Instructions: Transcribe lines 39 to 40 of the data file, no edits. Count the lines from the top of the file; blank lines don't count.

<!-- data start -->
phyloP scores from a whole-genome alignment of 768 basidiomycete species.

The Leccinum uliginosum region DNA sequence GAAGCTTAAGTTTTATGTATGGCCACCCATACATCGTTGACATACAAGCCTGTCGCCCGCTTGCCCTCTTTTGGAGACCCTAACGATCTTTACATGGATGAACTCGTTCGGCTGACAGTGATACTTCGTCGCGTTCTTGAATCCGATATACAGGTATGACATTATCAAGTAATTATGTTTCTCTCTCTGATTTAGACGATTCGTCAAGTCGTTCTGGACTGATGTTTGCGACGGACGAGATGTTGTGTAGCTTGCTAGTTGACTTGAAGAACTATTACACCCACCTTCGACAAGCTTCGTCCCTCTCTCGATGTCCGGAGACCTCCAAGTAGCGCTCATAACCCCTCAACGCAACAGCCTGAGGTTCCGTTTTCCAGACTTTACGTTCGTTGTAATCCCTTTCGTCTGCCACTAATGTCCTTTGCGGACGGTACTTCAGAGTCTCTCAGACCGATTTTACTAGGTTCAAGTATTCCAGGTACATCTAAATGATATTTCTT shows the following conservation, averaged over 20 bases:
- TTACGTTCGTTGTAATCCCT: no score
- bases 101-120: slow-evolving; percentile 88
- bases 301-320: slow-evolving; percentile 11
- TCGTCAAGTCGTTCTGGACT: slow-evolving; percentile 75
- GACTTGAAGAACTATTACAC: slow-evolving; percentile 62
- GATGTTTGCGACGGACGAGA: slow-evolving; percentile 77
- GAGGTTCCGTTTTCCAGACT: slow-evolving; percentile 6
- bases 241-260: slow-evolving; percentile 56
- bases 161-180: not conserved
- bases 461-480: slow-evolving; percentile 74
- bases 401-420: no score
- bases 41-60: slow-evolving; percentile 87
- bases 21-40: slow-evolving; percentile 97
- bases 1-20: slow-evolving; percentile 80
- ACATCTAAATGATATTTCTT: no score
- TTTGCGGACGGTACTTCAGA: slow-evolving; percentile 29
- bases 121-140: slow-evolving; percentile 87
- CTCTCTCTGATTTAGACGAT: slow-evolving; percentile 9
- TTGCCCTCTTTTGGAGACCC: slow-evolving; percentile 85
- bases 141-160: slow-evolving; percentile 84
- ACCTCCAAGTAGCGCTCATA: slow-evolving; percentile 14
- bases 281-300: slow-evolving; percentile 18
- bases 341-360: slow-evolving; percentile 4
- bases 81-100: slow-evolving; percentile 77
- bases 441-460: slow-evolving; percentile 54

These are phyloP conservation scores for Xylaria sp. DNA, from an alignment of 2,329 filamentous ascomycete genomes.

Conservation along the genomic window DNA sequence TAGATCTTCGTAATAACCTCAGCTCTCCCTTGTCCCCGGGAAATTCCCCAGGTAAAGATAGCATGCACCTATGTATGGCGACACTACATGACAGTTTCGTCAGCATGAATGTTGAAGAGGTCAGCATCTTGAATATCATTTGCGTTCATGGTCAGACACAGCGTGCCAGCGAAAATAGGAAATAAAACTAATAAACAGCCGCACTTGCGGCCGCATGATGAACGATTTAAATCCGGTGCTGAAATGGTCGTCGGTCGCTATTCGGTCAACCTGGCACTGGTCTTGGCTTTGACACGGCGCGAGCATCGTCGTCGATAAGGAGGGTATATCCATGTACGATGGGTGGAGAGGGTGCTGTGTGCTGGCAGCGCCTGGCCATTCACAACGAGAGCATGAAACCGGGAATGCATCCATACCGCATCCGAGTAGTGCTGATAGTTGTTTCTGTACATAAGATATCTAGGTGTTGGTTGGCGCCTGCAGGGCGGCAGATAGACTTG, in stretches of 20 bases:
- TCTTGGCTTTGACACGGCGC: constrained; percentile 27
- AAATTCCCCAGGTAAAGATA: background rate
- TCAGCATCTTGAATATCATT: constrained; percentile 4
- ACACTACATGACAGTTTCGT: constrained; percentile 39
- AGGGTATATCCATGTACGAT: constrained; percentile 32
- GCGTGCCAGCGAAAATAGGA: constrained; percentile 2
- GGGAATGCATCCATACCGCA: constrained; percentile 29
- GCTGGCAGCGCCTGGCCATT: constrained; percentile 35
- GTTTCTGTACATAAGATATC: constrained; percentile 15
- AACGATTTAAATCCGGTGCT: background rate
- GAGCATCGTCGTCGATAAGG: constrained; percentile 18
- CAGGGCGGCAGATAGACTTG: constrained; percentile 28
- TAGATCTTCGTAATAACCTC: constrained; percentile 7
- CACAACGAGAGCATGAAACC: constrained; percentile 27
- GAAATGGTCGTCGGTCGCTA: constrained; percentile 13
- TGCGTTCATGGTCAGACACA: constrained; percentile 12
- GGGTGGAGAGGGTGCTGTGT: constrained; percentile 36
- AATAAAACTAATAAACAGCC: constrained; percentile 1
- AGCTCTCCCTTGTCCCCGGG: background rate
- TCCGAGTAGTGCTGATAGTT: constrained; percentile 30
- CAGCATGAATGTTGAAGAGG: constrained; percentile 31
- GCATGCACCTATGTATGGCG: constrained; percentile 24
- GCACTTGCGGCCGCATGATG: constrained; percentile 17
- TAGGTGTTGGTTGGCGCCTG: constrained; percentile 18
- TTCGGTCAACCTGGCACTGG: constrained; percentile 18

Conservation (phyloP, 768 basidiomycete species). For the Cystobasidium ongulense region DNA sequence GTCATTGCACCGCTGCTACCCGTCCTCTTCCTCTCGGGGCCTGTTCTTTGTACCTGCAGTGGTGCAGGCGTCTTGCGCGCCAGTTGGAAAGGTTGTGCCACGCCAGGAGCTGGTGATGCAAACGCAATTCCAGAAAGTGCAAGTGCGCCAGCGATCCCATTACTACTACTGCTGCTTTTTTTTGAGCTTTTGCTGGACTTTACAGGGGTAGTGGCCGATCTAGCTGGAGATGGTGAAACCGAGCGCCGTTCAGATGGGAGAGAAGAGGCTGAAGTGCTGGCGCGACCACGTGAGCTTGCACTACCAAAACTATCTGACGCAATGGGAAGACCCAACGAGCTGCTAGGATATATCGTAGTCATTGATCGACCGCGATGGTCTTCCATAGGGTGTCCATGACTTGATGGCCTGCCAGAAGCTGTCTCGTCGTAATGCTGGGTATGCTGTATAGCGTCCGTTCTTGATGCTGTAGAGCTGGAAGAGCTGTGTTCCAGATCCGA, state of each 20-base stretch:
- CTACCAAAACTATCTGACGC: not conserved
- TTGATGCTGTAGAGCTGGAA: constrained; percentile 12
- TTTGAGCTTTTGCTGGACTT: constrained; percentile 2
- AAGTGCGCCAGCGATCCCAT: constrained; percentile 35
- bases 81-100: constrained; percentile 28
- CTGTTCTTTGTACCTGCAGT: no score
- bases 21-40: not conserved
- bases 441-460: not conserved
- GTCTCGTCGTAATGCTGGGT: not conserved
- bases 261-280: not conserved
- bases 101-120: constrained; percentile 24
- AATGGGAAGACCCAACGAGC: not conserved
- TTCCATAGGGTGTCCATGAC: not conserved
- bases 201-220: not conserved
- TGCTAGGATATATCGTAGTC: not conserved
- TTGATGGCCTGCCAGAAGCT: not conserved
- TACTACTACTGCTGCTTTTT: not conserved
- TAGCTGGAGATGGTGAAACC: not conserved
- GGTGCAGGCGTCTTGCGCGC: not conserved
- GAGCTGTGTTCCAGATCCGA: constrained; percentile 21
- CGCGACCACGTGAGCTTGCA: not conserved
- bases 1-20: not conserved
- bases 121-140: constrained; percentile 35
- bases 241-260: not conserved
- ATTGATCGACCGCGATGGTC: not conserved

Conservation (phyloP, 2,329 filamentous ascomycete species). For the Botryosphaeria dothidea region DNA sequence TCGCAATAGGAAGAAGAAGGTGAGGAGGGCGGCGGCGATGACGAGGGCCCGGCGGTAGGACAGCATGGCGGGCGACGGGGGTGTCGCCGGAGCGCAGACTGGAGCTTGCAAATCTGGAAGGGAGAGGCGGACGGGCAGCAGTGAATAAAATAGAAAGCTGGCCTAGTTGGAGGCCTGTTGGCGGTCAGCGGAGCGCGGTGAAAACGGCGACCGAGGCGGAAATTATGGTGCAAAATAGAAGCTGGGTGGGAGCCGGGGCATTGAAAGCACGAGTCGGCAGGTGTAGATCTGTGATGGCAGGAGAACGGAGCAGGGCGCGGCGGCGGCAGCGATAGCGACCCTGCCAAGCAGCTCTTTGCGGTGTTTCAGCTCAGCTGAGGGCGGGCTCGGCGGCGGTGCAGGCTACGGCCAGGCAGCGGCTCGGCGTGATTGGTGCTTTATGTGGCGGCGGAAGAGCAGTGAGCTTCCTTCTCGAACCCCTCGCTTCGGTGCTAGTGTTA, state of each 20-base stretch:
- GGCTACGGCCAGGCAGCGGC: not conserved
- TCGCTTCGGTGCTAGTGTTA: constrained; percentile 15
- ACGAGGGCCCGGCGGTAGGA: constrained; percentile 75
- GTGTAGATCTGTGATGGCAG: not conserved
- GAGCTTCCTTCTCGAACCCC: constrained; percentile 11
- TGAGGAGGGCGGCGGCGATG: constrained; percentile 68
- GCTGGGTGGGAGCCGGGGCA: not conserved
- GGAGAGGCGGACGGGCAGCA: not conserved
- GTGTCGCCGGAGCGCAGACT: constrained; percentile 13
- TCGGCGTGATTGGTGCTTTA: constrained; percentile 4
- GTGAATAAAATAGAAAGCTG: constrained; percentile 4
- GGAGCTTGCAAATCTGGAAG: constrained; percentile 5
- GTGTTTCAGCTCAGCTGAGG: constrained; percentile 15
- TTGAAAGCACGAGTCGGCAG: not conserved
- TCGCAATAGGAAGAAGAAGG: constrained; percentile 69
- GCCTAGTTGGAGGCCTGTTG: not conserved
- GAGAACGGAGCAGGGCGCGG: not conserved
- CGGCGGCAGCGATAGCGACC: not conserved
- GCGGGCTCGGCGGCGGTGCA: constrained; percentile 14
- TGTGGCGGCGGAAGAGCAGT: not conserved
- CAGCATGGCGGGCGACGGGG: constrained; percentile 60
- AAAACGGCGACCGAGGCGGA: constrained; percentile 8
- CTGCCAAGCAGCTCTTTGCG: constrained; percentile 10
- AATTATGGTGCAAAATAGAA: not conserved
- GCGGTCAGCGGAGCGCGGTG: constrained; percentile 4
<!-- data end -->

- AACGATTTAAATCCGGTGCT: background rate
- GAGCATCGTCGTCGATAAGG: constrained; percentile 18